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Indore

Updated on: Friday, February 05, 2021, 11:41 PM IST

​Cause for alarm: Three ​vulture ​species already extinct in Indore circle​

Real ​​count in MP might be lower than estimates, due to migrants
Long-billed vulture |

Long-billed vulture |

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Indore

Three essential species of vultures already extinct in Indore circle, the likelihood for others to vanish rises as no major steps are being taken to provide ​​food for these essential scavengers of our ecosystem.

Despite the fact that vultures ​have a major role to play in controlling ​diseases by eating rotting flesh of dead animals, that are full of pathogens​, Indore seems to ignore the pressing need for its conservation.

The official survey ​of vultures in the state is set to begin on February 7, 2021. However, ornithologists and wildlife activists quote, “We are celebrating a population of a few thousand of a species that existed in ​lakhs in the state and even now, continues to vanish from various sites popular as their homes.”

Representing NWCAS (nature & wildlife conservation & awareness society) Ravi Sharma said, “Gidiya Kho a popular destination known for vultures and other birds ​has been reduced to a tourist spot where people come to click photos, with the vultures missing. This is both sad and disturbing."

He added that there were three essential species (extinct in Indore) were found in Gidiya Kho and Hatod. “Long​-​billed vulture, white​-​backed vulture and red​-​headed vultures had their largest population in our circle once, and it seems that rest of our avian species will soon vanish as we refuse to care and provide for them,” Sharma said.

He added that a migrant vulture species Eurasian Giffon is often confused with long​-​billed vulture in Madhya Pradesh. “The true situation of long-billed is ​much worse than admitted​,” Sharma said.

​With fall in vulture population, there has been rise in stray dog and rat population, but they were not efficient scavengers and are unable to digest the deadly pathogens like anthrax and spreads it to human. Rising dog population has meant more cases of rabies. ​According to World Health Organisation (WHO), an estimated 45% of all deaths from rabies occur in ​this part of the world. The situation is especially pronounced in India, which reports about 18,000 to 20,000 cases of rabies a year and about 36% of the world's deaths from the disease.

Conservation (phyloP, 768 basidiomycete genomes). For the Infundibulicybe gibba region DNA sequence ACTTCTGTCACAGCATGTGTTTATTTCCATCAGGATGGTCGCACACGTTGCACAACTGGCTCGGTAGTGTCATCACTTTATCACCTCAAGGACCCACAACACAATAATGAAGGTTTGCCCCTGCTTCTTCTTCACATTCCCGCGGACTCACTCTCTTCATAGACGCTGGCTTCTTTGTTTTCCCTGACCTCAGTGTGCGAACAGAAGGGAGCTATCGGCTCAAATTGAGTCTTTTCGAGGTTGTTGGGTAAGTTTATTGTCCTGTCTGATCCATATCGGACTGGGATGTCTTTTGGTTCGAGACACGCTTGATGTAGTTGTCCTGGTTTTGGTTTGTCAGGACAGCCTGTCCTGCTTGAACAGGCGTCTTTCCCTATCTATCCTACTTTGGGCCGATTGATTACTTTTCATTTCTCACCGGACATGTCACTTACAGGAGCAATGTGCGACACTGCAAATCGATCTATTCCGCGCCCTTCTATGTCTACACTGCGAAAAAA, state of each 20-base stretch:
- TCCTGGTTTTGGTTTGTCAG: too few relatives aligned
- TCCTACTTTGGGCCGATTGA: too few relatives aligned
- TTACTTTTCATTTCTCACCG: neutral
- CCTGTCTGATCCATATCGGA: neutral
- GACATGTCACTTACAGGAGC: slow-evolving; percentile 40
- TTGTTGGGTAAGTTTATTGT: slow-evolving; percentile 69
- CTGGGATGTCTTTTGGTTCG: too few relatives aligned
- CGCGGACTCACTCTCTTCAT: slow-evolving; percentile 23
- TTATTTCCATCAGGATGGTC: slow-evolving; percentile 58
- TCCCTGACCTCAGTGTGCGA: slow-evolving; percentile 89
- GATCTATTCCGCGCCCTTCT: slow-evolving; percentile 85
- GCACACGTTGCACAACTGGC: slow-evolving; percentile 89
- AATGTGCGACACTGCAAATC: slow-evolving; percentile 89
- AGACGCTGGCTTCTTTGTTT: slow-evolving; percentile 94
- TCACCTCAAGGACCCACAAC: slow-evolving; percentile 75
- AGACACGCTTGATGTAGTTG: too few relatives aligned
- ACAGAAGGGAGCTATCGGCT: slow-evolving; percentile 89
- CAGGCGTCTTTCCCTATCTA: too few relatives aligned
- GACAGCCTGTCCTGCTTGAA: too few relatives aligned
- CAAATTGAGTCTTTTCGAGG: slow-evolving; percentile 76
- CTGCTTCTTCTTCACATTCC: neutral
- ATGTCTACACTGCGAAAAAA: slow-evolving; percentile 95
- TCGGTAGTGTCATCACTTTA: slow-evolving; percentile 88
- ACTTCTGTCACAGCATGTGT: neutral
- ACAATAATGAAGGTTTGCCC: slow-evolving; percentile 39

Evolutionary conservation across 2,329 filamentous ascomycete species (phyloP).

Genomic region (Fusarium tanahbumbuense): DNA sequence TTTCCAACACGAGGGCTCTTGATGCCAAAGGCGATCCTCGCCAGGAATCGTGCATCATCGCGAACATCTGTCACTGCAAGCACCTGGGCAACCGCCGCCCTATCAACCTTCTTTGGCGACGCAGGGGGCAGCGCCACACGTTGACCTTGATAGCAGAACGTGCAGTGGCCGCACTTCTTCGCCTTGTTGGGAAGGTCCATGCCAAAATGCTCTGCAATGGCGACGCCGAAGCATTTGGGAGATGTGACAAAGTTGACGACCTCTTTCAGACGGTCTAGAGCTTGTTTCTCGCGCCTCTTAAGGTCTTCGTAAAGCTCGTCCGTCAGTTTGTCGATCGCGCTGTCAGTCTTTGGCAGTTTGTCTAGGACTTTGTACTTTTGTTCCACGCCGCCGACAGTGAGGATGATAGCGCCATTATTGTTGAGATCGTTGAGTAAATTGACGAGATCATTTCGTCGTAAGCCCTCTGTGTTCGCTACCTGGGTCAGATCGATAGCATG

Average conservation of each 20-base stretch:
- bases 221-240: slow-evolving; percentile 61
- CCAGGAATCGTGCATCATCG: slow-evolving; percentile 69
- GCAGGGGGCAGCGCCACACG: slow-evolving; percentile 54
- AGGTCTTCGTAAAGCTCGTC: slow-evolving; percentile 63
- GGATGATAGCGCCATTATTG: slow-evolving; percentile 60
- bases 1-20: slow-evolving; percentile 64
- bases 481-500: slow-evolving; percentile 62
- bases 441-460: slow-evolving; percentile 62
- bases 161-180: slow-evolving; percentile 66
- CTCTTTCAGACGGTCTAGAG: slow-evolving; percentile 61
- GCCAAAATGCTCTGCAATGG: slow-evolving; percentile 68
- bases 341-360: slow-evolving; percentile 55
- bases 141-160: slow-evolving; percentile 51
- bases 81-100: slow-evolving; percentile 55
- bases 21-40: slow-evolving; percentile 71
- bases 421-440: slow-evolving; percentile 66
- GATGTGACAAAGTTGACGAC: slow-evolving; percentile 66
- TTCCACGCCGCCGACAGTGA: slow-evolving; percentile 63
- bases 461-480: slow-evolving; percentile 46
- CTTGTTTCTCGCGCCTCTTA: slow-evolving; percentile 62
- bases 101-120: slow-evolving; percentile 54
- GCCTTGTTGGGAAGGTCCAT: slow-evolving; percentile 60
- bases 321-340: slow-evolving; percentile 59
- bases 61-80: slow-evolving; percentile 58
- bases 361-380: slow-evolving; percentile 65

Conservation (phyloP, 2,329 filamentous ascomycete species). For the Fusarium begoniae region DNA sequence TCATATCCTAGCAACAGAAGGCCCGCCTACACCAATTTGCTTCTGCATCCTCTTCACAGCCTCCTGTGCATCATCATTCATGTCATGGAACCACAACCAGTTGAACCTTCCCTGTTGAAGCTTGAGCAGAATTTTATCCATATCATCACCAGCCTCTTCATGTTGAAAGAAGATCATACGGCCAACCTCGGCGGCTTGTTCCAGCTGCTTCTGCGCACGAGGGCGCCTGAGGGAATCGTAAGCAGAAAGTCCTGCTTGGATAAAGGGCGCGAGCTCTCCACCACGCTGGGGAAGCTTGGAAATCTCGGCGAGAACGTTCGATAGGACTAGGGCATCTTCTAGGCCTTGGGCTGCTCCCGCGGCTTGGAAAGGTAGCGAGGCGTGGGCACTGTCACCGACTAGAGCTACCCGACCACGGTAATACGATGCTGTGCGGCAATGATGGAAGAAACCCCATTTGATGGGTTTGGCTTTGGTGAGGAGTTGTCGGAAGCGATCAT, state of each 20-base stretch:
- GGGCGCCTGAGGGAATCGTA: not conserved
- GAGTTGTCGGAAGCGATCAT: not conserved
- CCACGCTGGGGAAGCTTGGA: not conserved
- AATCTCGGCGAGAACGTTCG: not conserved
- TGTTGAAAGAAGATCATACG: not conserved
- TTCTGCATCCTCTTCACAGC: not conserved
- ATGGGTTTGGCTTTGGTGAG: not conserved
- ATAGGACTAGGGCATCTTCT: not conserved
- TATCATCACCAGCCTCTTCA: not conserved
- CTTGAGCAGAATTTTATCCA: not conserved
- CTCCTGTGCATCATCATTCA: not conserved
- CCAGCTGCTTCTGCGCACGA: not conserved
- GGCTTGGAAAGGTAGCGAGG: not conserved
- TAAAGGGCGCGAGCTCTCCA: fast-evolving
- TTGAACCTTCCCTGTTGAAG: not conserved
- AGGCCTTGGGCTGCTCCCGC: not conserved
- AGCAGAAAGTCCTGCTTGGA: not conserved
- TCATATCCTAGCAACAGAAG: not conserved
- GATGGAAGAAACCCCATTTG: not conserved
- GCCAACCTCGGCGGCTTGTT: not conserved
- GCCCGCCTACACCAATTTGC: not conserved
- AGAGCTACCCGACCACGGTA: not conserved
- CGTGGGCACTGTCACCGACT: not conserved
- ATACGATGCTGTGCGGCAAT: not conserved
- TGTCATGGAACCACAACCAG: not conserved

“​There should be ​just enough vultures to eradicate ​the ​deadly virus​es​ ​and ​bring balance back to our system and help us win lives and not just medals of being the ‘Vulture State’,” Sharma said.

“The society had approached several authorities including Mayor Malini Gaud ​with a appeal to provide enough food for vultures but to no use.

In fact, Devguradiya hill & its surrounding dumping yard which used to be the haven for Egyptian vulture have been continuously losing their white scavengers since last consecutive three years ​and the trend continues.

During Dec 2020 - January 2021, we found only 15 numbers of Egyptian vulture as compare to 28 numbers last year during the same period that’s almost 46% reduction from the last count," says orthinologist, Ravi Sharma.

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Published on: Friday, February 05, 2021, 11:41 PM IST
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